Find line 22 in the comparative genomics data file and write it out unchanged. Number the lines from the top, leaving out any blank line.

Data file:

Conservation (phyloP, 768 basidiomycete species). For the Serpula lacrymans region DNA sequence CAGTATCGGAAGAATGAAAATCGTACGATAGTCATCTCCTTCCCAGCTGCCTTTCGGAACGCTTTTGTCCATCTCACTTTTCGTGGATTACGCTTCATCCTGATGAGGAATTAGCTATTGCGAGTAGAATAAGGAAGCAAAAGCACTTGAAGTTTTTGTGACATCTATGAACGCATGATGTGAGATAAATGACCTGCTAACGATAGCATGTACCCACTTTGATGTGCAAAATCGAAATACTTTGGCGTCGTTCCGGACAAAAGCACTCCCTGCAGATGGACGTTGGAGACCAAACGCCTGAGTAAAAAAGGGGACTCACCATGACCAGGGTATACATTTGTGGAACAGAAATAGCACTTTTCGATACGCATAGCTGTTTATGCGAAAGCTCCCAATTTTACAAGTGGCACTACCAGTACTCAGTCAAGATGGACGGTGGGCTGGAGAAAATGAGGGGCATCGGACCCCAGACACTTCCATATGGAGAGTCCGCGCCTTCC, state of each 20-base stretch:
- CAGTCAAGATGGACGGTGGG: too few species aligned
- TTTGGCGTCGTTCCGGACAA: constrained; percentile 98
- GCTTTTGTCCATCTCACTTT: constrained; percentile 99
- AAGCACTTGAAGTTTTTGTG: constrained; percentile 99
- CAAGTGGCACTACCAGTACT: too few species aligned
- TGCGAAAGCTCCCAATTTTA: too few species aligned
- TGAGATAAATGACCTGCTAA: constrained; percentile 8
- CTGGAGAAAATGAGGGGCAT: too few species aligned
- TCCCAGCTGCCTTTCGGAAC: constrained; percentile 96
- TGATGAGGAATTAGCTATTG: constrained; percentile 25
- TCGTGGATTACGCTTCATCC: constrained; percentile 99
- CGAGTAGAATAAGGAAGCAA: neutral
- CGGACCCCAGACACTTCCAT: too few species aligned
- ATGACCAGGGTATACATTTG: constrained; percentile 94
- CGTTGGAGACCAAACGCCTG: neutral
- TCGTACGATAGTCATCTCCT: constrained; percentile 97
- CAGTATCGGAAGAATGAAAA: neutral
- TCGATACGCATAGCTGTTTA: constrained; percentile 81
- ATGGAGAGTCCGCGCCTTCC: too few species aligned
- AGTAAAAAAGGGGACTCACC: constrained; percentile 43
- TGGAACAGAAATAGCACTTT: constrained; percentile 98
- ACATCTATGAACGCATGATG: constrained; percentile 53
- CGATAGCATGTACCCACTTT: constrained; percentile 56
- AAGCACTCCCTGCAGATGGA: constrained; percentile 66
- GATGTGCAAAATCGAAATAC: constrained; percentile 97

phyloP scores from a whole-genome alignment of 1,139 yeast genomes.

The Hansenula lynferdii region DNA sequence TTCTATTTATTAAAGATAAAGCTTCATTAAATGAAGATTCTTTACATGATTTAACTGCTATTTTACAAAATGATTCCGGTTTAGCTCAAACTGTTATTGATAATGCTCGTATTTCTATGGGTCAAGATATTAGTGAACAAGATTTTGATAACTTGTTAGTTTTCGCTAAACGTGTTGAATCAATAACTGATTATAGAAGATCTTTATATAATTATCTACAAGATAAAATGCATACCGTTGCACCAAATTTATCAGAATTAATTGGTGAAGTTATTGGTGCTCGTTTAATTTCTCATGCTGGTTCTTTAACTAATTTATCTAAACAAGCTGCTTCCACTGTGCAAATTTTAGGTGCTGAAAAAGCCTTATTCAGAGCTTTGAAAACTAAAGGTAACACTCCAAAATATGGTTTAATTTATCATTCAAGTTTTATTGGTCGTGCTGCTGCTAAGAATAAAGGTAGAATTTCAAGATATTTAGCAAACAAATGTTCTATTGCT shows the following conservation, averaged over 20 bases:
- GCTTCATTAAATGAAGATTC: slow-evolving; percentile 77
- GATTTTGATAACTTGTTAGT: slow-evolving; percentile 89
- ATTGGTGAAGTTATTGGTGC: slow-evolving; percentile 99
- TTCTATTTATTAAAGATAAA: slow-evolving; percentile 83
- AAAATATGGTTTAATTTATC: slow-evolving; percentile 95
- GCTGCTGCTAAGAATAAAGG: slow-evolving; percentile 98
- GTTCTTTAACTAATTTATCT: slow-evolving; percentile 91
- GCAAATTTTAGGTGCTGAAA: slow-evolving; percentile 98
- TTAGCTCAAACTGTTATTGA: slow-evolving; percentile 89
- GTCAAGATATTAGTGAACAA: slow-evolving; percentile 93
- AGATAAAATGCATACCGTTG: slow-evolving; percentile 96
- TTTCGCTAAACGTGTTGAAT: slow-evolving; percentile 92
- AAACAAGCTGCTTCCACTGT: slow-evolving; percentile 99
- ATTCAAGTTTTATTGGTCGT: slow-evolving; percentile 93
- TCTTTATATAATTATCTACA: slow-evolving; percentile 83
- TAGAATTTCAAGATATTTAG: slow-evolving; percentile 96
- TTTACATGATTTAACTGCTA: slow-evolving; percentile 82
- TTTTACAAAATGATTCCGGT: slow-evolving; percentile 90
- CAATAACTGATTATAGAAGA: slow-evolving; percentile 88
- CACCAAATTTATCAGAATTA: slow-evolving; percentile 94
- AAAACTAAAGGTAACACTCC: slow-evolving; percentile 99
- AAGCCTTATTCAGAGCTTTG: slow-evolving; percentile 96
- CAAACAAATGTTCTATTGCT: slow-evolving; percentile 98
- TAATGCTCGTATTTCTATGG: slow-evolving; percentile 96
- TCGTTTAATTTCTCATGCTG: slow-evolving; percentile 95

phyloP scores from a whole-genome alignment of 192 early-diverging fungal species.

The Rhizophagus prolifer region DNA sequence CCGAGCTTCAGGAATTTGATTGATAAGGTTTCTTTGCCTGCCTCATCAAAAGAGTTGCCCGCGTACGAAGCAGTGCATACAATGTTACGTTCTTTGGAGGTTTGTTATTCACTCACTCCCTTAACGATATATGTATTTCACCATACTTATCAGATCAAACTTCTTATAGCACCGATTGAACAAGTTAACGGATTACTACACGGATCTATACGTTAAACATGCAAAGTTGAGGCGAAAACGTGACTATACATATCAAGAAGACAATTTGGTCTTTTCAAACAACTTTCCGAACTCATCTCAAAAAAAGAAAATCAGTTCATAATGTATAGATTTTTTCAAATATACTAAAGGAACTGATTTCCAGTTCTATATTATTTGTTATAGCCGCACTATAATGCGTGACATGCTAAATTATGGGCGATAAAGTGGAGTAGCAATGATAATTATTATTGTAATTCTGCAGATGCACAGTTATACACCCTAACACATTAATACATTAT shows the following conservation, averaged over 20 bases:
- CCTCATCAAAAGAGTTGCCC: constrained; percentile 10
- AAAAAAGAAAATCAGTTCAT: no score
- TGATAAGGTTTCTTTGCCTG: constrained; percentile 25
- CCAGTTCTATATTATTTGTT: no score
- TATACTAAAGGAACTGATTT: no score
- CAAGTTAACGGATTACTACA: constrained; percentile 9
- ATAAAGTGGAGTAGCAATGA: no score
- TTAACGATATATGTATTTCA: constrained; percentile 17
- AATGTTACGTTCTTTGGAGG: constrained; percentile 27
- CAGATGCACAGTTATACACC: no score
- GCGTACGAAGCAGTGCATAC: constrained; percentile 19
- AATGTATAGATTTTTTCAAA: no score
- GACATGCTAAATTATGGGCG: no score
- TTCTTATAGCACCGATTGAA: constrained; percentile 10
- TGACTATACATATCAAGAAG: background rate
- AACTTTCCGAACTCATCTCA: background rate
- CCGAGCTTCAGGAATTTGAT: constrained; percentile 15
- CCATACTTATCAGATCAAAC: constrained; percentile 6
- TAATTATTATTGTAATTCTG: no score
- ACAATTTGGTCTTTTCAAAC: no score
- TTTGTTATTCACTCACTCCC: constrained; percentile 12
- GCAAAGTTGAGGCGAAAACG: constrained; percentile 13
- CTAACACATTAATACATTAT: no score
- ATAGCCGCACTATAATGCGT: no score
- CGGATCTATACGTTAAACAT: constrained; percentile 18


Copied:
- TGGAACAGAAATAGCACTTT: constrained; percentile 98